I know we’re entering a new phase in the Girl’s life: chasing. It’s not just that now, with her birthday last month, she’s in the double digits. There’s more to it than that. She’s not a tween, is she? Isn’t that eleven? Twelve? Yet there she was this afternoon, down on the hammock, talking to her male friend as he sat on the other hammock.
It’s not that I’m suggesting that they were discussing anything more mature than a ten- and eleven-year-old should discuss. She still says that boys are icky. (Hopefully that will last for another couple of years, when they can comfortably become iffy at best. Maybe a blossoming interest when she starts high school?) No, it’s not what topic they were chasing down; it’s that they were talking. They weren’t playing; they weren’t running; they weren’t being silly. They were sitting and talking.
The Boy doesn’t talk with his friends. They play. They play with an intensity that makes me envious, with an energy that makes me wonder if I ever had even a small portion of it. They’re talking consists only of what they’re playing.
“Pretend I’m a policeman…”
“Let’s go to the trampoline!”
If I had to bet what L and W were discussing, I’d say it’s probably Pokemon-related. That’s what they talk about most of the time. That’s their common interest. But still — talking, not playing.
We’ve started chasing her. She’s still a little girl, but that’s ending in the next couple of years. Given my shock when I look past entries from the “Time Machine” widget here on this silly site and think, “Dang, that was three years ago?!” I know that those two years will pass so quickly that I won’t even notice if I’m not careful. And then we will be chasing her. Chasing her growth. Chasing the unseen.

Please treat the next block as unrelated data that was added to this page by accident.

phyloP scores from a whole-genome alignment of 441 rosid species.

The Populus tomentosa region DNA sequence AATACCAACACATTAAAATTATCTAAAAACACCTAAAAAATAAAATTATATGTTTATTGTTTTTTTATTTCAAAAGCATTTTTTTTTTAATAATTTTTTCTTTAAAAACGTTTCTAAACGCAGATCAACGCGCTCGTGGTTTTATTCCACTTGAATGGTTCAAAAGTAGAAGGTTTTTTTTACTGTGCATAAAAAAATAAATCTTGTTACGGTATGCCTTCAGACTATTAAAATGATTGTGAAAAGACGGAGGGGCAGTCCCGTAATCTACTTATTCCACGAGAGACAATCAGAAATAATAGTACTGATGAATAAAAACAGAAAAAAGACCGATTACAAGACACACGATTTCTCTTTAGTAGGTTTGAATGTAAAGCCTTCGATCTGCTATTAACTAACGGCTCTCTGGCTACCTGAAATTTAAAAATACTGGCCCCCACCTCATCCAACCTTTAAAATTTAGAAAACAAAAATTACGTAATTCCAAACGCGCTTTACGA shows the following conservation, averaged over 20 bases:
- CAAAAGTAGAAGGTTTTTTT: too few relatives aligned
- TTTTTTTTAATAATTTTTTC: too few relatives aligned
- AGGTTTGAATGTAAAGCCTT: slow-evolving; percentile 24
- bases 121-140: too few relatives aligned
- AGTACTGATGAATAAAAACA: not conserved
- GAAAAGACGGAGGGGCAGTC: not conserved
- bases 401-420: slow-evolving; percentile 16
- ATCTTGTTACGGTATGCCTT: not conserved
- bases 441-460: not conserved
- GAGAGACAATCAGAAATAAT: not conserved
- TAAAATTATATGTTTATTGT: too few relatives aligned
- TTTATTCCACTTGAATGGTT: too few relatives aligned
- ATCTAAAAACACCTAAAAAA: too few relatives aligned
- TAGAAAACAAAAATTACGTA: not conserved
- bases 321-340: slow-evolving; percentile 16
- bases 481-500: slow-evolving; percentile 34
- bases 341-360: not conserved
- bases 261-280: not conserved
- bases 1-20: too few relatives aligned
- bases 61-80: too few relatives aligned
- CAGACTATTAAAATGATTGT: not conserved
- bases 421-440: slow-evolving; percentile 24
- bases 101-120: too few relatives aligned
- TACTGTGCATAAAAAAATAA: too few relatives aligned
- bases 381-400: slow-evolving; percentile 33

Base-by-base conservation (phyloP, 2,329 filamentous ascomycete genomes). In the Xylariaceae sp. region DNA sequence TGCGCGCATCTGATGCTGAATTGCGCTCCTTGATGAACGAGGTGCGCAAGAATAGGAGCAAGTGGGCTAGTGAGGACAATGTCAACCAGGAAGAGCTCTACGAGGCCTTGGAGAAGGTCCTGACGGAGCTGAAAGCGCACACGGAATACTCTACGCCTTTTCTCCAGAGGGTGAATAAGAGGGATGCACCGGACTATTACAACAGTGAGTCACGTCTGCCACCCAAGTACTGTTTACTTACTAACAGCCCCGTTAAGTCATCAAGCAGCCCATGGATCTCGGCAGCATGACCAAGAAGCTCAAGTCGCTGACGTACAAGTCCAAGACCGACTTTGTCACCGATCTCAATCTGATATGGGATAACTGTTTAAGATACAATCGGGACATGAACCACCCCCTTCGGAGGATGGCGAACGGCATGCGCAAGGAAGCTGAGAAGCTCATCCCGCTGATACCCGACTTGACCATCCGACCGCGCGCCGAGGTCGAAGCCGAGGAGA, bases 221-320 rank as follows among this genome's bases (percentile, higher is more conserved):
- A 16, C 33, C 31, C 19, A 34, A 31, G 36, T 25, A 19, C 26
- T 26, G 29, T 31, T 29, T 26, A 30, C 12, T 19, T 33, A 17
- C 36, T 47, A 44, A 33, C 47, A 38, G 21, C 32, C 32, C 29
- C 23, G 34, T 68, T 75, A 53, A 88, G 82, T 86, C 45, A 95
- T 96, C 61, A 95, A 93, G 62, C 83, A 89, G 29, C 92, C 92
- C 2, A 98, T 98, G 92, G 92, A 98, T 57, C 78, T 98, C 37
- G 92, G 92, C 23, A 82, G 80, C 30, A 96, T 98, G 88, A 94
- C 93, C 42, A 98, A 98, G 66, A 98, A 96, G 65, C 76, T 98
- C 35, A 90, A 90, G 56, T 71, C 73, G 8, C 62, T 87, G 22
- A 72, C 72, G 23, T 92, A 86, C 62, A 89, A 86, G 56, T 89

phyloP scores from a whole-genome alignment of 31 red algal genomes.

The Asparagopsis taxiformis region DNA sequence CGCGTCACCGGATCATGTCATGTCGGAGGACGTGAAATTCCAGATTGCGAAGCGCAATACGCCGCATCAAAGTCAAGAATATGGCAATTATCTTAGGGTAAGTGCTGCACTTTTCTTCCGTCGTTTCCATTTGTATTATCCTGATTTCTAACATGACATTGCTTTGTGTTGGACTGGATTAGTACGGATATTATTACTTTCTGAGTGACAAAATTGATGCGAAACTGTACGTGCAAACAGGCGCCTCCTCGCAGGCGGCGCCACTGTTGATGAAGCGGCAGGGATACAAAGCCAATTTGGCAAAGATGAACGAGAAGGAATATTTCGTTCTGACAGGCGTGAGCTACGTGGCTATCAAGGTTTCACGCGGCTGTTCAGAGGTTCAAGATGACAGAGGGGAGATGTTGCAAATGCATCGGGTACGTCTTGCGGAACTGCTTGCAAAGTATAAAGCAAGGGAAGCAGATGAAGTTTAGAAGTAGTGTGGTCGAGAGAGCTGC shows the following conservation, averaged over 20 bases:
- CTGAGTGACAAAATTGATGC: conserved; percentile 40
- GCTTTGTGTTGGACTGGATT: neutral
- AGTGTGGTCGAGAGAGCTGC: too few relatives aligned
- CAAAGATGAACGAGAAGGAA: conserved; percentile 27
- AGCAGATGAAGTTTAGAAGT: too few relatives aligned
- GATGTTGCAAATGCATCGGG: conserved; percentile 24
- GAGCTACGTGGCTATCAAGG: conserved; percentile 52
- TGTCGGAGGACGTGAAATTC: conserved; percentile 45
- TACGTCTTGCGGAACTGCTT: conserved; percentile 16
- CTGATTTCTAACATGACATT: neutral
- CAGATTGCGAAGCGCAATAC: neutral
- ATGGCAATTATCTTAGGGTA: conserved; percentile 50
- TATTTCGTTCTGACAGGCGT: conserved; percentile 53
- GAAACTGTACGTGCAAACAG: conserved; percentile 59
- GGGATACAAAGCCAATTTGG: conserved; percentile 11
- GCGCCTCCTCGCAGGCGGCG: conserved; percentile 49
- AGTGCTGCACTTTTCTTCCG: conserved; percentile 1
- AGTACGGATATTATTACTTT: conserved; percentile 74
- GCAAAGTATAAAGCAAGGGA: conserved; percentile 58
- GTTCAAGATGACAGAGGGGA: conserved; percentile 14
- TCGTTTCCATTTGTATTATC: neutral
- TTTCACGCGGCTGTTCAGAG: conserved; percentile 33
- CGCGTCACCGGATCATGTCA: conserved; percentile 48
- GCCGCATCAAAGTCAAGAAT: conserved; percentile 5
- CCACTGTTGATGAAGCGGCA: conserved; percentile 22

Later in the day, the Boy gives chase in a different way. Playing on the driveway, he crashes to the concrete as he’s chasing a ball. His palms hit with an audible slap, and I could feel the burn in my own palms.
But not a peep, only a little cry of panic as he saw the ball heading to the edge of the driveway, threatening to roll down the hill and into the creek that serves as the boundary between our backyard and that of our neighbors’ yards. He popped back up, scurried to the end of the drive only half a blink too late. Down the hill rolled the ball.
There was a time when he wouldn’t head down that far into the yard without an adult, just as L was at that early age. But today, he didn’t even hesitate, didn’t even look to see if an adult was anywhere around. He just slowed a bit to make it down the tricky part, chasing the ball with the certainty that he could catch it that only a four-year-old could hold.